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Chancroid

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101. Cervicitis (Overview)

with a curable STI (trichomoniasis, chlamydia, syphilis, or gonorrhea) every year. [ ] Other STIs are caused by various bacterial (chancroid, donovanosis) and viral (eg, human immunodeficiency virus [HIV], hepatitis B virus [HBV], cytomegalovirus [CMV]) pathogens, as well as by parasites (vaginal trichomoniasis, vulvovaginitis, balanoposthitis [men]). [ ] Human papillomavirus The prevalence of HPV, a cause of , varies roughly 20-fold internationally. In various studies, the seroprevalence of HSV-2 is higher

2014 eMedicine.com

102. Dermatologic Diseases of the Male Genitalia: Nonmalignant (Overview)

diagnoses The differential diagnoses include granuloma inguinale (see ), chancroid, herpesvirus infection, and syphilis (see ). These conditions can often be distinguished based on clinical presentation, serology, evaluation of exudate or ulcer smears, and appropriate microbiological culture. Anorectal involvement can mimic the clinical presentation of inflammatory bowel disease. Treatment and outcome The recommended treatment is 100 mg PO bid for 21 days. Oral erythromycin 500 mg qid for 21 days (...) or polymerase chain reaction (PCR) performed on lesional tissue. A rise in titer suggests reinfection or treatment failure. Microbiologic culture is not used, as the spirochete T pallidum has not been successfully cultured. [ , , , , , ] Differential diagnoses The differential diagnoses include chancroid (see ), granuloma inguinale (see ), herpesvirus infection, and LGV (see ). These conditions can often be distinguished based on clinical presentation, serology, evaluation of exudate or ulcer smears

2014 eMedicine.com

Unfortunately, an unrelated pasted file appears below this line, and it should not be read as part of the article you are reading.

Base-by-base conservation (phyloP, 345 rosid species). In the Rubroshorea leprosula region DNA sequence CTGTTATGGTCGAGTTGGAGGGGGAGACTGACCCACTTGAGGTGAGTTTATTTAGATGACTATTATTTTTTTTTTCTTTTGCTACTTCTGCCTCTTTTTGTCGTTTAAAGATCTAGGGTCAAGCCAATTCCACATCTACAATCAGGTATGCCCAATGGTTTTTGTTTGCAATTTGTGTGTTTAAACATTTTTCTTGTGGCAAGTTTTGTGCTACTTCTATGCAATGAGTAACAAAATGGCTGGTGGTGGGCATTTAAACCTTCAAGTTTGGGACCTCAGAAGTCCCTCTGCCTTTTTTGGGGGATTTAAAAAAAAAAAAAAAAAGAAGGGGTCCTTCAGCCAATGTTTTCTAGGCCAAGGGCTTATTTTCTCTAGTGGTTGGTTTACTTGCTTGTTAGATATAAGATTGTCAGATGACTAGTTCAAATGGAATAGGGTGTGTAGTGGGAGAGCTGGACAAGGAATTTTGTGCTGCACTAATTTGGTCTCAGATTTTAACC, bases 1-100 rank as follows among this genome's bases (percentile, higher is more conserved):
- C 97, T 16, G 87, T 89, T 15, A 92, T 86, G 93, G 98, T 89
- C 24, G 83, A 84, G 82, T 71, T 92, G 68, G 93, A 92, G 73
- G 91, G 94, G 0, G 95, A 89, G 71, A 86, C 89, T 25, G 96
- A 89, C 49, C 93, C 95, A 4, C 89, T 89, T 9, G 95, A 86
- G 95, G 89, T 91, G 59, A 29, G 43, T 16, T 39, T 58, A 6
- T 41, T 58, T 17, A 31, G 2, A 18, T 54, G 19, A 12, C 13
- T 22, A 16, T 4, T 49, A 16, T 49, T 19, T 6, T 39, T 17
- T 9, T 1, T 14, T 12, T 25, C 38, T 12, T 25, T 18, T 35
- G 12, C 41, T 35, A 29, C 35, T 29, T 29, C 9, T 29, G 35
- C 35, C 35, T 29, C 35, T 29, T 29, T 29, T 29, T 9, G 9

103. Dermatologic Aspects of Bioterrorism Agents (Overview)

include the following: Tularemia Chancroid TB Streptococcal adenitis Scrub typhus The differential diagnosis of septicemic plague also includes meningococcemia, gram-negative sepsis, and rickettsioses. A presentation of systemic toxicity, a productive cough, and bloody sputum suggests a large differential diagnosis. However, demonstration of gram-negative coccobacilli in the sputum readily should suggest the correct diagnosis, because Y pestis is perhaps the only gram-negative bacterium that can cause

2014 eMedicine.com

105. Benign Cervical Lesions (Follow-up)

, doxycycline at 100 mg twice daily for 2 weeks by mouth or tetracycline at 500 mg 4 times/d by mouth for 2 weeks is acceptable. If the patient is pregnant, desensitization followed by treatment with penicillin is recommended. All patients with a diagnosis of syphilis should be tested for HIV. Hemophilus ducreyi The primary ulcer is a painless chancroid and is typically on the fourchette, labia, or vestibule. Vaginal wall ulcers can occur and, at times, involve the cervix. Involvement of the cervix alone

2014 eMedicine.com

106. Paraphimosis (Diagnosis)